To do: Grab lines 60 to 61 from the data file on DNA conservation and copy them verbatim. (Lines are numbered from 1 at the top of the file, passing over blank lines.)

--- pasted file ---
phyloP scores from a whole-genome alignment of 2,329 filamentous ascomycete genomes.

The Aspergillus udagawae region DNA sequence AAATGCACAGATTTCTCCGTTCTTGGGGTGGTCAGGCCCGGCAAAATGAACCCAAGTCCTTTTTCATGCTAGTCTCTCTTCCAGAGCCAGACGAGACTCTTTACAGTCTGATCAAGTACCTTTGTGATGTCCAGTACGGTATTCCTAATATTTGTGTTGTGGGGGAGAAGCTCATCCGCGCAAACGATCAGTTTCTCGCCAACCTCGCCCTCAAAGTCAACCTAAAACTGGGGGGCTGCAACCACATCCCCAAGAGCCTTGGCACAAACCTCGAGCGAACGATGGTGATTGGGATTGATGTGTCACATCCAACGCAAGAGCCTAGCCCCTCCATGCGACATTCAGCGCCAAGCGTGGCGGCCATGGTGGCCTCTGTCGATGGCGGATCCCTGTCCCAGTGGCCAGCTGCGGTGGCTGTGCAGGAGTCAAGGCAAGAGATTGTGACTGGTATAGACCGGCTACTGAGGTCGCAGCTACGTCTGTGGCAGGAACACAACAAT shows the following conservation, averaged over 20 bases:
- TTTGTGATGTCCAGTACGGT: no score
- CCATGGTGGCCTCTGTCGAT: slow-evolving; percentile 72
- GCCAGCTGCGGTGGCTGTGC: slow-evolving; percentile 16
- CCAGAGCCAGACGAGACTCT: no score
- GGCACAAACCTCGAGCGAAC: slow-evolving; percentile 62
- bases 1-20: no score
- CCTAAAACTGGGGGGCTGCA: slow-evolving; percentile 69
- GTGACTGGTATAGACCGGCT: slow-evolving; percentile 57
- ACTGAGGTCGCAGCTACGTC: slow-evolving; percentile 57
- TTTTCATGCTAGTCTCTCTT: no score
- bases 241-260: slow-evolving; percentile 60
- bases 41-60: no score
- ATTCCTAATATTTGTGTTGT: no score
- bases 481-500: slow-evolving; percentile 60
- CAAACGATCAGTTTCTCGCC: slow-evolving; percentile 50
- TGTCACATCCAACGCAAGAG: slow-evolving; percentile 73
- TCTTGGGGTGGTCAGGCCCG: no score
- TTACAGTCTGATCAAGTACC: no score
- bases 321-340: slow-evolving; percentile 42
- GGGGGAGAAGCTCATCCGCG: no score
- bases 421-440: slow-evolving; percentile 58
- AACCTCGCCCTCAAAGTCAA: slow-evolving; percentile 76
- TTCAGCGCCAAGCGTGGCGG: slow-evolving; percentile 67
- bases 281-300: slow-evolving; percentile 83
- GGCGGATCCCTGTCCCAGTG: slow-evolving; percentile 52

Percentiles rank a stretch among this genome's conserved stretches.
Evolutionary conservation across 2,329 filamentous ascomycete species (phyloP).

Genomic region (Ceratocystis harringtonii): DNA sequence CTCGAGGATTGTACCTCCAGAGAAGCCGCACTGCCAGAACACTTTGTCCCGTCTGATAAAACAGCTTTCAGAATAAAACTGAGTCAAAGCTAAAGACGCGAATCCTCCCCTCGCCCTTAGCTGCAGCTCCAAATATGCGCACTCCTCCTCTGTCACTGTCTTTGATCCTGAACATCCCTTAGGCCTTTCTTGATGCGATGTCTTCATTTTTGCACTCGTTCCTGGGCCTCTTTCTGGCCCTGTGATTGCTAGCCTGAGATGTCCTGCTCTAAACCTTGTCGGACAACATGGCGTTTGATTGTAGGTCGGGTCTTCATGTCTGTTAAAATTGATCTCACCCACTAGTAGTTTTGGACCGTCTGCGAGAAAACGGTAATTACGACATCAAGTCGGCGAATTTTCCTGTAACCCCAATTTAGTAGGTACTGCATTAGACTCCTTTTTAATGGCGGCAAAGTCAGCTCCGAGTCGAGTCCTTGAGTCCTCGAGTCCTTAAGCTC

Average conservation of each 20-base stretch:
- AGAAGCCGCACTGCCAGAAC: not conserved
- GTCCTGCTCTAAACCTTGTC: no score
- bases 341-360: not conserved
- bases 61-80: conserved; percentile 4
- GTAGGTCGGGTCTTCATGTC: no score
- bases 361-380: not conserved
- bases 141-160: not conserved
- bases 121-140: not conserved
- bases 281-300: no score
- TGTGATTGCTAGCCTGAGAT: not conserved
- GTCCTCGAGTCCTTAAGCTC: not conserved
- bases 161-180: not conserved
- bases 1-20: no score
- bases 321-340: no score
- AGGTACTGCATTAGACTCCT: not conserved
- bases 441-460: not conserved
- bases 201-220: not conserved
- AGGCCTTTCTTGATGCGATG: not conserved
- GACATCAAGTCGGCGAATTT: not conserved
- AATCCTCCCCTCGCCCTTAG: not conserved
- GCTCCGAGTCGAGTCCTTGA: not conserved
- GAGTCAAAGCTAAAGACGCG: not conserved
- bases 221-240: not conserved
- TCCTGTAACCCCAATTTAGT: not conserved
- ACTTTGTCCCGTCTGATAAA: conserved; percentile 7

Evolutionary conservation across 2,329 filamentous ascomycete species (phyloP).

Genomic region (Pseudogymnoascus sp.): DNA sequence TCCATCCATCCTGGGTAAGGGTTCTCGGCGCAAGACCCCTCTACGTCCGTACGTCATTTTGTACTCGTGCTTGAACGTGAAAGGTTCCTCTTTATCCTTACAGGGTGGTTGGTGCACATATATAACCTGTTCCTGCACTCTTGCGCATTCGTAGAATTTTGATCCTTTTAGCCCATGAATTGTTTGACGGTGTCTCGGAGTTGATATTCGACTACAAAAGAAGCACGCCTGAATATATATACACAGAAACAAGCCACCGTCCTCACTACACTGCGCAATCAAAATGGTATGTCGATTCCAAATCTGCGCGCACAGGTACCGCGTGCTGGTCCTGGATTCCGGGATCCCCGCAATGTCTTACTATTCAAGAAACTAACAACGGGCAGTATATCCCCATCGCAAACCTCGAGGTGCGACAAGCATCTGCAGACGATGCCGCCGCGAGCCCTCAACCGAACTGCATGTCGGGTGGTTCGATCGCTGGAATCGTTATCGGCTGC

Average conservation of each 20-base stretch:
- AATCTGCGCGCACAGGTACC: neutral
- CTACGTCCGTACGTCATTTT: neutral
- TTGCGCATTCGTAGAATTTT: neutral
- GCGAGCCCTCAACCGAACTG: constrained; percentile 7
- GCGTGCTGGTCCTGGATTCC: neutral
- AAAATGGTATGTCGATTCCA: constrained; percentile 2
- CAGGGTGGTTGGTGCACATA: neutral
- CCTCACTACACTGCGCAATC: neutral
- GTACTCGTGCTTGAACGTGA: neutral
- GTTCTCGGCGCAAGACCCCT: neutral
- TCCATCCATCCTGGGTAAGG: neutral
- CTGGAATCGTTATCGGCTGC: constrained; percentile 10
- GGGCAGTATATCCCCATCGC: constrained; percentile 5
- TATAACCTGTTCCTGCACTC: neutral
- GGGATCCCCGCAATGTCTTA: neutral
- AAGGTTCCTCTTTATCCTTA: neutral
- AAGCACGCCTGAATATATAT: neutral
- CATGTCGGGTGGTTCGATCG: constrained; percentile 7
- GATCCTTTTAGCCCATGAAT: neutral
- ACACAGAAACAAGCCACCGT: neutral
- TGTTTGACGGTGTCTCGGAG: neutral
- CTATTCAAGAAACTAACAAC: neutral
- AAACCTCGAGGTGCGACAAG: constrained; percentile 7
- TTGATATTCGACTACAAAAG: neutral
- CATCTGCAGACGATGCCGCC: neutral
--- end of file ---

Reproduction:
- AATCTGCGCGCACAGGTACC: neutral
- CTACGTCCGTACGTCATTTT: neutral